70 Knapp (fn. 68), 398—99; and Remond, Rene, La droite en France: De la premiere restauration a la cinquieme Republique (The right in France: From the first restoration to the Fifth Republic), vol. 2 (Paris: Aubier, 1968).
71 Vaughan, Michalina, “Gaullism,” in Kolinsky, Martin and Paterson, William E., eds., Social and Political Movements in Western Europe (London: Croom Held Ltd., 1976), 109, 113; and Cemy, Philip, “Modernization and the Fifth Republic,” in Gaffney, John, ed., France and Modernization (Aldershot: Avebury, 1988), 21.
72 Chariot, Jean, L'U.N.R. Etude dupouvoir au sein d'un parti politique (The UNR: A study of power within a political party) (Paris: Armand Colin, 1967), 283—86; and Hazareesingh, Sudhir, Political Traditions in Modern France (Oxford: Oxford University Press, 1994), 274.
73 Knapp (fn. 68), 368; Remond (fn. 70), 296–97; and Bimbaum, Pierre, Les Sommets de VEtat: Essai sur l'élite dupouvoir en France (Heights of power: An essay on the power elite in France) (Paris: Editions du Seuil, 1977).
74 Dahrendorf, Ralf, Society andDemocracy in Germany (New York: Doubleday and Co., 1967), 314.
75 Birgit Fix, The Institutionalization ofFamily Welfare: Division of Labour in the Field of Child Care in Austria and Germany (Mannheimer Zentrum für Europäische Sozialforschung, Arbeitsberech I, No. 24, 1998); Tietze, Wolfgang, Rossbach, Hans-Gunther, and Ufermann, Karin, “Child Care and Early Education in the Federal Republic of Germany,” in Olmsted, Patricia P. and Weikart, David P., eds., How Nations Serve Young Children (Ypsilanti, Mich.: High/Scope Press, 1989), 64.
76 Centre des Archives Contemporaines, No. 870176, Art. IS, “Documents de synthèse Education Nationale sur le Cinquième Plan, Note pour M. Delors de M. Lasry,” Dec. 14, 1964; Jean-Marie Poirier, report for the Commission of Cultural, Family and Social Affairs, Ministry of National Education, Journal Officiel (1965): 3792.
77 Olivier Guichard, speech to the French Parliament, Journal Officiel, November 12, 1969, 3581.
78 Lenoir(fn. 51), 165–66.
79 Ibid., 166.
80 Commissariat Général du Plan, Quatrième plan de developpement economique et social (1962–1965): Rapport general de la Commission de la main d'oeuvre (Fourth economic and social development plan: General report of the labor force commission) (Paris: Imprimerie Nationale, 1961), 19.
81 Commissariat Général du Plan, Sixiemeplan de developpement economique et social (Sixth economic and social development plan) (Paris: Documentation Française, 1971), 24, 216.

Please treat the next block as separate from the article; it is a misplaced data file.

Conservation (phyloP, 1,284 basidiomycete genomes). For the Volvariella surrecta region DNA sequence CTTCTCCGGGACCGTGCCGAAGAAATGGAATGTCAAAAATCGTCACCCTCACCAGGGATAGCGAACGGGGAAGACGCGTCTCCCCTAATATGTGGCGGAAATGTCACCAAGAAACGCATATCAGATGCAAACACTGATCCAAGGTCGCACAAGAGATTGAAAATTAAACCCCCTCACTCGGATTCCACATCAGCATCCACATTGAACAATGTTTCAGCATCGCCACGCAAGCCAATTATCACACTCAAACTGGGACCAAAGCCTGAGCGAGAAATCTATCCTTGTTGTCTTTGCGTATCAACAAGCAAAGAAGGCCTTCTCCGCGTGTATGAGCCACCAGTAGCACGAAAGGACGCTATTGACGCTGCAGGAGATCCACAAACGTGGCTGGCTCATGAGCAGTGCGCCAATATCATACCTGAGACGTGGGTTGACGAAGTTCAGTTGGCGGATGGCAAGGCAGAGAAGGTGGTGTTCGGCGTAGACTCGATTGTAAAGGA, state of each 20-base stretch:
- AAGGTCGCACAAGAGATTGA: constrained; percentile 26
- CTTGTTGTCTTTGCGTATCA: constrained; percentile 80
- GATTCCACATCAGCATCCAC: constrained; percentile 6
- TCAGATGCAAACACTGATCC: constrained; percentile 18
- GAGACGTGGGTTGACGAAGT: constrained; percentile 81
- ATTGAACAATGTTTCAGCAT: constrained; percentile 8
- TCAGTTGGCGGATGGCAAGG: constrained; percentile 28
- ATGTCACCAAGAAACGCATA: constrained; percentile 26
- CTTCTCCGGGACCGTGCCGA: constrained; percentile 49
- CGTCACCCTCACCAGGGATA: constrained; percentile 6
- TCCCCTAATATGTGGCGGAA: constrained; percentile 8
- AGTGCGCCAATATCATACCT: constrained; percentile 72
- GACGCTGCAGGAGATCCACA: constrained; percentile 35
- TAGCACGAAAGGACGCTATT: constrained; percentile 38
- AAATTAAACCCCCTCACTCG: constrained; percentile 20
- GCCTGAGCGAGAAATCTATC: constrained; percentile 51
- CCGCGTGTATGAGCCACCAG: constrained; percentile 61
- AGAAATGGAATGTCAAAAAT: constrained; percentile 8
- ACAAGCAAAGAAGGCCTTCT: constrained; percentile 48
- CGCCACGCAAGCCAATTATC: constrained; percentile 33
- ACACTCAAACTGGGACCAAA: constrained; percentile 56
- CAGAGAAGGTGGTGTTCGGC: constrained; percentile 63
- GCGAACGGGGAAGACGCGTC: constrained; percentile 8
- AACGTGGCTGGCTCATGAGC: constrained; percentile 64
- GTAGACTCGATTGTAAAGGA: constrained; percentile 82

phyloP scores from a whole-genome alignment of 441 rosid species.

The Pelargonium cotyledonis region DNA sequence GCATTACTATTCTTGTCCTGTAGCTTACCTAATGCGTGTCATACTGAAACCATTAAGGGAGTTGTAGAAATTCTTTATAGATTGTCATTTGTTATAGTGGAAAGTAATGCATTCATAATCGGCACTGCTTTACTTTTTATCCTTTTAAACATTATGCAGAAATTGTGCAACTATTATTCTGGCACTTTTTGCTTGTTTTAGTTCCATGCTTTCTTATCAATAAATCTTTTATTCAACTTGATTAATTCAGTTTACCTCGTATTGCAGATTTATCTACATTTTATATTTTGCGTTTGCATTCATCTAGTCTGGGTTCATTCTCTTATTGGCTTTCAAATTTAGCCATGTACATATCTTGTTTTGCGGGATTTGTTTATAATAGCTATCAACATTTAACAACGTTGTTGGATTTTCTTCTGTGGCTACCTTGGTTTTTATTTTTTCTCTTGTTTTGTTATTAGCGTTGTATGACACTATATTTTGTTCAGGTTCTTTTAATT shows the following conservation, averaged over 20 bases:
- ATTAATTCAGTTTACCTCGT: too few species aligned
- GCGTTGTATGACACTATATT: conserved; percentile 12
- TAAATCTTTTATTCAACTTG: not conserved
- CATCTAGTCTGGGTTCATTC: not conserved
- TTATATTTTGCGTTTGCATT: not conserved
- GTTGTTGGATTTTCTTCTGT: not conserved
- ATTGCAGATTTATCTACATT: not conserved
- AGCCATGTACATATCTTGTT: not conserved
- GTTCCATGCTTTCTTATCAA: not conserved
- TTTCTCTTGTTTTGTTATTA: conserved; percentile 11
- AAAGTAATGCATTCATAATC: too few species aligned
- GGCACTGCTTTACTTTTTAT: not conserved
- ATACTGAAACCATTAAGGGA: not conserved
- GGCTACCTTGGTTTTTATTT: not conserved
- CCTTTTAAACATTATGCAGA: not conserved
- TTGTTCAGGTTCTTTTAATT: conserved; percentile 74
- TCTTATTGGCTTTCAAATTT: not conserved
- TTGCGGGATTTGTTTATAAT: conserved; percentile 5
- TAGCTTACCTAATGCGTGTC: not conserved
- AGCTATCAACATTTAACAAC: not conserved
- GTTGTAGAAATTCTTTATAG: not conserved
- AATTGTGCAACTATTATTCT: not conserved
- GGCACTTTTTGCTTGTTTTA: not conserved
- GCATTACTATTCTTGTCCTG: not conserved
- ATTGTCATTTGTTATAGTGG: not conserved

82 Author interview with Jacqueline Ancelin, Paris, March 9, 1998; author interview with Evelyne Sullerot, Paris, April 22, 1998; author interview with Jacqueline Farrache, Paris, April 22, 1998; and Duchen (fn. 8), 194.
83 See, for example, Jacqueline de Linares, “Le droit d'avoir des enfants” (The right to have children), L'Express, November 6, 1972, 102; “Enfance telle que je la réve” (Childhood as I dream of it), Réforme, February 24, 1973; and Christiane Sacase, “Des crèches sauvages pour les enfants de Mai” (Unauthorized child care for the children of May), L'Express, December 8, 1969, 99.
84 Liane Mozère, Lepnntemps des créches: Histoire et analyse d'un mouvement (Springtime for the crèches: History and analysis of a movement) (Paris: Editions L'Harmattan, 1992).
85 Sullerot and Michèle Saltiel, Les crèches et les équipements d'accueil pour la petite enfance (Crèches and day care services for young children) (Paris: Hachette, 1974).
86 On Germany, see Kolbe, Wiebke, “Gender and Parenthood in West German Family Politics from the 1960s to the 1980s,” in Torstendahl, Rolf, ed., State Policy and Gender System in the Two German States and Sweden: 1945–1989 (Uppsala, Sweden: Department of History, 1999); on The Netherlands, see Bussemaker, , “Rationales of Care in Contemporary Welfare States: The Case of Childcare in the Netherlands,” Social Politics 5 (Spring 1998), 76–77.
87 Chaban-Delmas, Jacques, Mémoirespour demain (Memoirs for tomorrow) (Paris: Flammarion, 1997), 435–37.
88 Centre des Archives Contemporaines, No. 760166, Art. 6, “Fiche de programme finalise” (Sheet of the finalized program). As economic planners argued: “... it would be in vain today, and moreover contrary to the exigencies of economic development as well as to the aspirations of those concerned, to try to confine woman in the role of mother. To the contrary, we must allow her to assume, at the same time, in all cases when she would like it, her role within the family and the professional activity that she has chosen.” Commissariat général du plan, Sixième plan, 76.
89 Ancelin, L'Action sociale familiale et les Caisses d'allocations Familiales (Social services for families and the family benefits funds) (Paris: Documentation Française, 1997), 244–48.
90 See, for example, “Les maires communists réclament une participation des enterprises au financement des creches” (Communist mayors call for employer participation infinancingchild care centers), Le Monde, April 2, 1974; “Crèches: Le gouvernment refuse de faire payer les patrons” (Child care: The government refuses to make employers pay), L'Humanité, October 13, 1972; Françoise Lazard, “Petite enfance et émancipation de la femme” (Early childhood and the emancipation of women), L'Humanité, December 11, 1970; and Eric Eauvives, “La bataille des crèches” (Battle for child care), Rouge, June 9, 1977.